Mr and Mrs Shaw had never invested in equities before the spring of 2000.
After a number of neighbourhood dinner parties, they were both feeling very unadventurous in their choice of a big high-street building society as a home for their lifelong savings.
Mr and Mrs Shaw are in their early 40s and at that time they were the only people in their social group who had not opened a day trading account so that Mr Shaw could trade technology and media stocks on his own account.
Their IFA had recommended equities to them some years before for part of their portfolio but they had declined, as they were not prepared to take a risk with their hard earned savings.
In March 2000, however, they changed their minds. They were feeling old fashioned and left behind by the new world of the internet and the booming prices of technology stocks.
They approached their IFA about investing in a technology Isa for £7,000 of their total £11,000 savings. Their IFA advised them that the market was too high and now was not the time to make their first leap into equities.
Mr and Mrs Shaw told the IFA that if he did not execute the Isa for them, they would take their business elsewhere and sign up with one of the numerous mailshots that had come their way.
The IFA insisted on a letter from his clients stating that this was an execution only deal and against his advice.
Over three years later, Mr and Mrs Shaw have £1,700 left. They feel aggrieved. Someone is to blame. If it is not the IFA, it must be the fund management company. Is this a clear case of mismanagement or has the client experienced the dramatic downside of risky equity investment?
This example illustrates the problems of a “someone must be to blame” culture. A recent high-profile survey suggests that fund management companies should provide redress for such investors. However, this is far more complex than merely giving clients their money back. It sets frightening precedents.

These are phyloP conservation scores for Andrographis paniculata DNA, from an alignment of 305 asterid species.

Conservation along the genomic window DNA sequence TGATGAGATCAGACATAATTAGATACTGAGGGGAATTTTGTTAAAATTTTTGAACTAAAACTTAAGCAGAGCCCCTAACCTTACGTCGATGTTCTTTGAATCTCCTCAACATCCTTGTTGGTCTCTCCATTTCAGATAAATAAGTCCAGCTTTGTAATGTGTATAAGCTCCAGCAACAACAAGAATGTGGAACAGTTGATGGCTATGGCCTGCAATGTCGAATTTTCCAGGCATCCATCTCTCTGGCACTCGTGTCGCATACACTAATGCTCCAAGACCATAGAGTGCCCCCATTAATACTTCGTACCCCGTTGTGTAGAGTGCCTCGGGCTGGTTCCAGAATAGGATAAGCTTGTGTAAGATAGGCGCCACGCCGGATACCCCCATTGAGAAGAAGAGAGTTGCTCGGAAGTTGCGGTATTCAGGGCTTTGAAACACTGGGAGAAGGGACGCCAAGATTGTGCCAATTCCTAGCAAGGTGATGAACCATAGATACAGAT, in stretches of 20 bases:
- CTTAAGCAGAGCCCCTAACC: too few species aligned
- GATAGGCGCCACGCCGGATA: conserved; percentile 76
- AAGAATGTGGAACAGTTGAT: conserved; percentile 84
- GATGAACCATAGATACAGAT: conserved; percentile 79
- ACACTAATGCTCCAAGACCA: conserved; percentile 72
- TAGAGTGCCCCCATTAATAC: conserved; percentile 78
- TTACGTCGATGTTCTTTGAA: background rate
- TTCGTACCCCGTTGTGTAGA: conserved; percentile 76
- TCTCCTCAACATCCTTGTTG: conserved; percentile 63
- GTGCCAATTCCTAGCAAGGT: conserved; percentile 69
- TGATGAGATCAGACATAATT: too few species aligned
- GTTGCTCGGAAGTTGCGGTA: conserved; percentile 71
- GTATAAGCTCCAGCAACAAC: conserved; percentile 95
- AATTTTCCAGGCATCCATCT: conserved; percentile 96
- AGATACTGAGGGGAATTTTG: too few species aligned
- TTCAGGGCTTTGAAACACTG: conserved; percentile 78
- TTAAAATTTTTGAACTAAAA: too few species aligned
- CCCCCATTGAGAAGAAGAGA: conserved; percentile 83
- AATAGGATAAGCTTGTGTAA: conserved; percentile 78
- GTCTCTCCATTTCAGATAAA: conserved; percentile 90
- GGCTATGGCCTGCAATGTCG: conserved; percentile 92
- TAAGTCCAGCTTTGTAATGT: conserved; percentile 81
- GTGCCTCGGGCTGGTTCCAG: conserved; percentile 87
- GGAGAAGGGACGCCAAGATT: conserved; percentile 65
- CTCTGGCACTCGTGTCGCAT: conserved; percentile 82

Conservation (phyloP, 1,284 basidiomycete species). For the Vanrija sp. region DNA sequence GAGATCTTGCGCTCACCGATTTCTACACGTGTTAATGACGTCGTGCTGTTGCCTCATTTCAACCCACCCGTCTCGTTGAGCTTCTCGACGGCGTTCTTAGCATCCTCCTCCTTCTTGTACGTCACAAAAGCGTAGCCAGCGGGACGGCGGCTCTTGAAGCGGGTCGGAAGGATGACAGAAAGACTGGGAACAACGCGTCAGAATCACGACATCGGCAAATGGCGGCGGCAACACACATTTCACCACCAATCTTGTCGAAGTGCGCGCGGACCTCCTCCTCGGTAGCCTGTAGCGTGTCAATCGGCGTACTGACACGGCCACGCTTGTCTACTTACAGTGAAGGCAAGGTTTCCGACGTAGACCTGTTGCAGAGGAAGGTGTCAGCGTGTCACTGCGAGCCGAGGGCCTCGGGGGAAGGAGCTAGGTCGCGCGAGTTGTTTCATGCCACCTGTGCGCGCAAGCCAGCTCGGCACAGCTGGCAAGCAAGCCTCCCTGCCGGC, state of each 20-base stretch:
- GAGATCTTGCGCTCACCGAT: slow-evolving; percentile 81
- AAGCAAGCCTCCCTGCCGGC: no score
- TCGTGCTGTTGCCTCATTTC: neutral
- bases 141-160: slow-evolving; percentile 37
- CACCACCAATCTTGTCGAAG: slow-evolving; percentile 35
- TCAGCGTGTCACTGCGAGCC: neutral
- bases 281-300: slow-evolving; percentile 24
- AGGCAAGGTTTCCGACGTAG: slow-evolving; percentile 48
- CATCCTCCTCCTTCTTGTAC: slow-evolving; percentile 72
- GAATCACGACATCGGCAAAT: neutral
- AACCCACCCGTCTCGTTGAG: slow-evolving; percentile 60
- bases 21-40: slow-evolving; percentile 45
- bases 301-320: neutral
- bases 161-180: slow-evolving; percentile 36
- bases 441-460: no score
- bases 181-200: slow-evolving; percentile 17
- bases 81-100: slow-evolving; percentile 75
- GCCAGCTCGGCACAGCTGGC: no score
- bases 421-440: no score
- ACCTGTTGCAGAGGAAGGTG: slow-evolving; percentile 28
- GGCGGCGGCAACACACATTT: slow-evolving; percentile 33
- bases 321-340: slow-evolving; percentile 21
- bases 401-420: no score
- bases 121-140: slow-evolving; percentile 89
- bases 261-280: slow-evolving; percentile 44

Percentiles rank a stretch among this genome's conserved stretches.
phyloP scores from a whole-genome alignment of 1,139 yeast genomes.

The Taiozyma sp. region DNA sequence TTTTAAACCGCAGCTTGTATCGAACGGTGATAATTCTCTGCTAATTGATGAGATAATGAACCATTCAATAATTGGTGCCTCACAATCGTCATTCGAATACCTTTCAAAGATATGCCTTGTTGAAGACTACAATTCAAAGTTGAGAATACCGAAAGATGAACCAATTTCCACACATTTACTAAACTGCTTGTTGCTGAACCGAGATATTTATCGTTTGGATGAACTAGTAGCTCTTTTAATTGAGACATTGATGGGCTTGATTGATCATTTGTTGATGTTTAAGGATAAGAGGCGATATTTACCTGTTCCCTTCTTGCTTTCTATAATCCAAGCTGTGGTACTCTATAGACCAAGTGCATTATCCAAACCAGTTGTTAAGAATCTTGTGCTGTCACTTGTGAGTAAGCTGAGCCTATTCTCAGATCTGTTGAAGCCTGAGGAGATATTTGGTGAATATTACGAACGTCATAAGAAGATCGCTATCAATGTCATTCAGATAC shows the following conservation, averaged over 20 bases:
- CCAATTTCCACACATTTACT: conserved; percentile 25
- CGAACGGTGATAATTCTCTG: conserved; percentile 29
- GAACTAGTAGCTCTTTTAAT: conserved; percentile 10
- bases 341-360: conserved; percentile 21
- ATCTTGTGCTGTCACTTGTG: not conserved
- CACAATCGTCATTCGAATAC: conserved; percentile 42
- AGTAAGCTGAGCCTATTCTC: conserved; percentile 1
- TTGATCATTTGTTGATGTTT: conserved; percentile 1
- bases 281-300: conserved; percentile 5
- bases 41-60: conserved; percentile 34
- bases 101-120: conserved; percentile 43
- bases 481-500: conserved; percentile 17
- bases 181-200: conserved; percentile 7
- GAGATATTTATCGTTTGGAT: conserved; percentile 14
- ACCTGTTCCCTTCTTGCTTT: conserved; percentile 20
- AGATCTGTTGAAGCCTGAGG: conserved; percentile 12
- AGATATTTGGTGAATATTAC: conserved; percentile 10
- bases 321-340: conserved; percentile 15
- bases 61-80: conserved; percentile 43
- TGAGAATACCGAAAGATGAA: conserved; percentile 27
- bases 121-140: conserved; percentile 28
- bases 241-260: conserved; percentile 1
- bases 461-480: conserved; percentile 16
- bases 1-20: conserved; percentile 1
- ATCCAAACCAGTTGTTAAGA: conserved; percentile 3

It seems to be becoming more widely accepted that the industry needs to educate our clients in equity investment. Products need to do what they clearly state on the tin. How will this work in practice?
Does this mean that an equity income fund can only invest in shares with a high dividend yield? What about Barbell strategies combining growth stocks with some bonds if market conditions dictate?
Taken to its extreme, it would mean that active managers would gradually become marginalised as fund providers tracked the index in fear of taking active positions and consequently underperforming.
A compensation culture would be glorious news to the passive index tracking prov-iders. Annual management fees on funds would be forced downwards as it became more obvious that no fund management group wanted to take a risk anymore in fear of being sued for underperforming the market.
We all know that outperforming the index is driven by taking views which are well away from the benchmark but that these decisions can lead to underperformance with a poor active manager but dramatic outperformance with a good experienced manager.
We have been through a dramatic period in stockmarket history. The bubble grew bigger and rational valuations were ignored.
The deflation of that bubble has been very painful with a generation of savers lost to our industry.
Good active management however is worth paying a premium for if results that consistently beat the index in a flat low growth low inflation environment can be achieved.
Mr and Mrs Shaw should not have been in equities at all, even less should they have been in high risk technology shares. We will not see them investing in equities for many years.
They will, however, be att-ending a garden party in their village this Saturday night and talking to their friends. On Monday they will be visiting a number of buy to let properties in their area and taking out a 95 per cent mortgage. They know that property is a one way bet. Who will compensate them in 2007?
Ian Chimes is managing director at Credit Suisse Asset Management Funds